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Clin Pharmacol Ther. 1991 Jul;50(1):16-24.

The influence of dosage time of midazolam on its pharmacokinetics and effects in humans.

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1
Department of Medicine, University of Amsterdam, Academic Medical Center, The Netherlands.

Abstract

The influence of dosage time of midazolam on its pharmacokinetics and effects on the central nervous system were investigated in six healthy volunteers, with pharmacokinetic-pharmacodynamic modeling. Each volunteer received single oral doses of 15 mg midazolam on four separate occasions: 8 AM, 2 PM, 8 PM, and 2 AM. An almost significant circadian variation was found in elimination half-life, shortest at 2 PM (1.26 +/- 0.47 hours, mean +/- SD) and longest at 2 AM (1.57 +/- 0.44 hours) (p = 0.05). Drug effects measured were alpha activity of the electroencepalograph and P100 latency of the visual-evoked response. The maximum drug effect (Emax) model described the concentration-effect relationship, extended with either a threshold drug concentration or a sigmoidicity parameter. A significant circadian variation was found in baseline alpha activity: highest at 8 AM (109% +/- 19% of the 24-hour mean) and lowest at 2 AM (80% +/- 12%). For alpha activity the drug concentration at half-maximum effect of both threshold Emax model and sigmoid Emax model showed lower values at 8 AM and 2 AM and higher values at 2 PM and 8 PM. However, these differences were either not significant (p = 0.10, threshold model) or on the verge of statistical significance (p = 0.05, sigmoid model). No circadian variation was found in the parameters describing the effect on the visual-evoked response. We conclude that the sensitivity of the central nervous system to midazolam, as reflected in alpha activity, possibly shows a circadian variation.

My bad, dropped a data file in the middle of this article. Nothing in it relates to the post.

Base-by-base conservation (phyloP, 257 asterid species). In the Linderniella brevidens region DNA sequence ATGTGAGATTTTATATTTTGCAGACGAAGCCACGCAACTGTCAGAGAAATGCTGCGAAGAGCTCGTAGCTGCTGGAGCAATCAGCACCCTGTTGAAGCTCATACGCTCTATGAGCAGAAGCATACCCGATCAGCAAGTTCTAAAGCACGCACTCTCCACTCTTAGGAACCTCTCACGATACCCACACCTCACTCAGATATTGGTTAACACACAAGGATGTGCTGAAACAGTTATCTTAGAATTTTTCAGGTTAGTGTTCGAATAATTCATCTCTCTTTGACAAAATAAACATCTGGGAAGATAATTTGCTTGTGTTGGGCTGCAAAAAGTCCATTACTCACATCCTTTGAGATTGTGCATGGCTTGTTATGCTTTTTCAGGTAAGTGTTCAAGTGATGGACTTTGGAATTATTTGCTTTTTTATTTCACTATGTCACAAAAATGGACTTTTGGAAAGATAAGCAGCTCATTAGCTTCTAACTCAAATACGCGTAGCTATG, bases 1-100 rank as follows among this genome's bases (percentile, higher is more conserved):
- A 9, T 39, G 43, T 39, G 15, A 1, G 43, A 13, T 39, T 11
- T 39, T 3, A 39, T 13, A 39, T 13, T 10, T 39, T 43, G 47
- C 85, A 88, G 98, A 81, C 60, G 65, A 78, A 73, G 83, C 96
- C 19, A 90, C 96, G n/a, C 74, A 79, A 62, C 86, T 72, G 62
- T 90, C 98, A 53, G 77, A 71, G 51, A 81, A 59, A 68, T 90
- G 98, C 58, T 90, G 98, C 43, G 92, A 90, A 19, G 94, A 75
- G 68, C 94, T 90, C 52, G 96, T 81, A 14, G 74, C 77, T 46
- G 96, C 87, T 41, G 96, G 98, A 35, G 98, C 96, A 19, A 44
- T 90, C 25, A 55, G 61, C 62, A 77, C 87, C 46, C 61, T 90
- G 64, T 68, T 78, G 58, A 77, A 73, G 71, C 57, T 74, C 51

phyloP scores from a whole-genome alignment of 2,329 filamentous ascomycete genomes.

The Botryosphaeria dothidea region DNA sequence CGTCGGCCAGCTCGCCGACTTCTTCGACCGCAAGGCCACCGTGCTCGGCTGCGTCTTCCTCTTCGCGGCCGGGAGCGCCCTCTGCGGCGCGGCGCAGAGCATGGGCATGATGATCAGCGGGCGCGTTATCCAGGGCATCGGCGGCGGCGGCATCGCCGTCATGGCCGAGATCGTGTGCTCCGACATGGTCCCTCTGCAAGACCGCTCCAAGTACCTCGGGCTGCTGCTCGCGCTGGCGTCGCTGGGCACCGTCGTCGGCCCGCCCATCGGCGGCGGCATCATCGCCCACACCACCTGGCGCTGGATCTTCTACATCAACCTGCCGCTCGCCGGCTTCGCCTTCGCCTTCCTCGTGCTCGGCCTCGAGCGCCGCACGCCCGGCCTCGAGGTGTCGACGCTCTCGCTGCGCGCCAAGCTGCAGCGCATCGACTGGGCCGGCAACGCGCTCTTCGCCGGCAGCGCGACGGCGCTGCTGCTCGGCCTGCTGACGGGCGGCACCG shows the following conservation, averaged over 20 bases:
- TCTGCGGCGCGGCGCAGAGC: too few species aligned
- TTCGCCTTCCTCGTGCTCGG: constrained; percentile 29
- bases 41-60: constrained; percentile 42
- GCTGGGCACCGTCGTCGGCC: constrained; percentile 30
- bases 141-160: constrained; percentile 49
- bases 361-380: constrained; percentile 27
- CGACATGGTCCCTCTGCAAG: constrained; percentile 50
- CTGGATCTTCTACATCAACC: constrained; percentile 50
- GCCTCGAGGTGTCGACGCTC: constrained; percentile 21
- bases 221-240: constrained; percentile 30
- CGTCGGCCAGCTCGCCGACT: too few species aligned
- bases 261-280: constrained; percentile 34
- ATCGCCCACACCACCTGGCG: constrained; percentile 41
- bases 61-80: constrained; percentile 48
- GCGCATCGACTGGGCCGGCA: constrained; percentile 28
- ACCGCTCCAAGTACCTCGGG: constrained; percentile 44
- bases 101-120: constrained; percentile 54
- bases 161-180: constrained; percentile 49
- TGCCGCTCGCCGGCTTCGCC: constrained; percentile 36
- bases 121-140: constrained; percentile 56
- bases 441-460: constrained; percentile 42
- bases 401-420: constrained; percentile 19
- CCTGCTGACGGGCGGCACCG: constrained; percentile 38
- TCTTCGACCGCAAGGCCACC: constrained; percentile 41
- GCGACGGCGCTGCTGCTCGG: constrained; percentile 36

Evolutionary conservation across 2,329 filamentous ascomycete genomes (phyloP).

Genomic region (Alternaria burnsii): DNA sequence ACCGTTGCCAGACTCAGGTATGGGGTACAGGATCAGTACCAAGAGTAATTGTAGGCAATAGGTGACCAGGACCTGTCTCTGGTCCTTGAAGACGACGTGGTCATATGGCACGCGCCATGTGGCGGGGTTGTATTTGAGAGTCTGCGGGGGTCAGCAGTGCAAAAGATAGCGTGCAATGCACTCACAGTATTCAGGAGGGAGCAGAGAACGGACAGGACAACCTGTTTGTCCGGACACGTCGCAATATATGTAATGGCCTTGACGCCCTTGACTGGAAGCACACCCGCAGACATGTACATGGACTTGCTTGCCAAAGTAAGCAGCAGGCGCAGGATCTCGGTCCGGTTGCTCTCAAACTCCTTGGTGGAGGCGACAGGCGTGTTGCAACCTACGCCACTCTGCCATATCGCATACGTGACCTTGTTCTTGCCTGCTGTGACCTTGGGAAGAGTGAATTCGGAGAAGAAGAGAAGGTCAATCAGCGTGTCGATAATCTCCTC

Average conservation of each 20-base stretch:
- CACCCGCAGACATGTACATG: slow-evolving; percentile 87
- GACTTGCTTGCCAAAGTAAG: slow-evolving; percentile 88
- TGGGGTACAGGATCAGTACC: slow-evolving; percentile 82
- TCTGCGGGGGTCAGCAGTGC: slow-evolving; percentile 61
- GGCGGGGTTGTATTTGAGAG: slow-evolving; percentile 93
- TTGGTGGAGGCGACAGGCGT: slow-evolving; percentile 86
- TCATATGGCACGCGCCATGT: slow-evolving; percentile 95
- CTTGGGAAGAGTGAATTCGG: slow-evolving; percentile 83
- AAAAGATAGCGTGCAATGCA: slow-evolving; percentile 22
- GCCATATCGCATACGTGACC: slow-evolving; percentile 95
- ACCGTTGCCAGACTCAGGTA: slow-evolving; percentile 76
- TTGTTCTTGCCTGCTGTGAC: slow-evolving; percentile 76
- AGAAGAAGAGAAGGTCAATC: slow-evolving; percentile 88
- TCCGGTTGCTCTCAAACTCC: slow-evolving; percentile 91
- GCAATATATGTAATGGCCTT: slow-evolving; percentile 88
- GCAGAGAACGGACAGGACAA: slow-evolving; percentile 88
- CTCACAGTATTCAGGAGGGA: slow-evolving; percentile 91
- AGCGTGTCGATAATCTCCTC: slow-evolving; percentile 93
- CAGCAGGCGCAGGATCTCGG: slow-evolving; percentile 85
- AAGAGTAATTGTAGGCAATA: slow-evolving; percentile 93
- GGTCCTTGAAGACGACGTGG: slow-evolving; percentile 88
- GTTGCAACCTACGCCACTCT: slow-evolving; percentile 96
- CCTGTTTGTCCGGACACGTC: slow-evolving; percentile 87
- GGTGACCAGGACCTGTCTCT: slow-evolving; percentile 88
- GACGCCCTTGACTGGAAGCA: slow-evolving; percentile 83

PMID:
1855349
[Indexed for MEDLINE]

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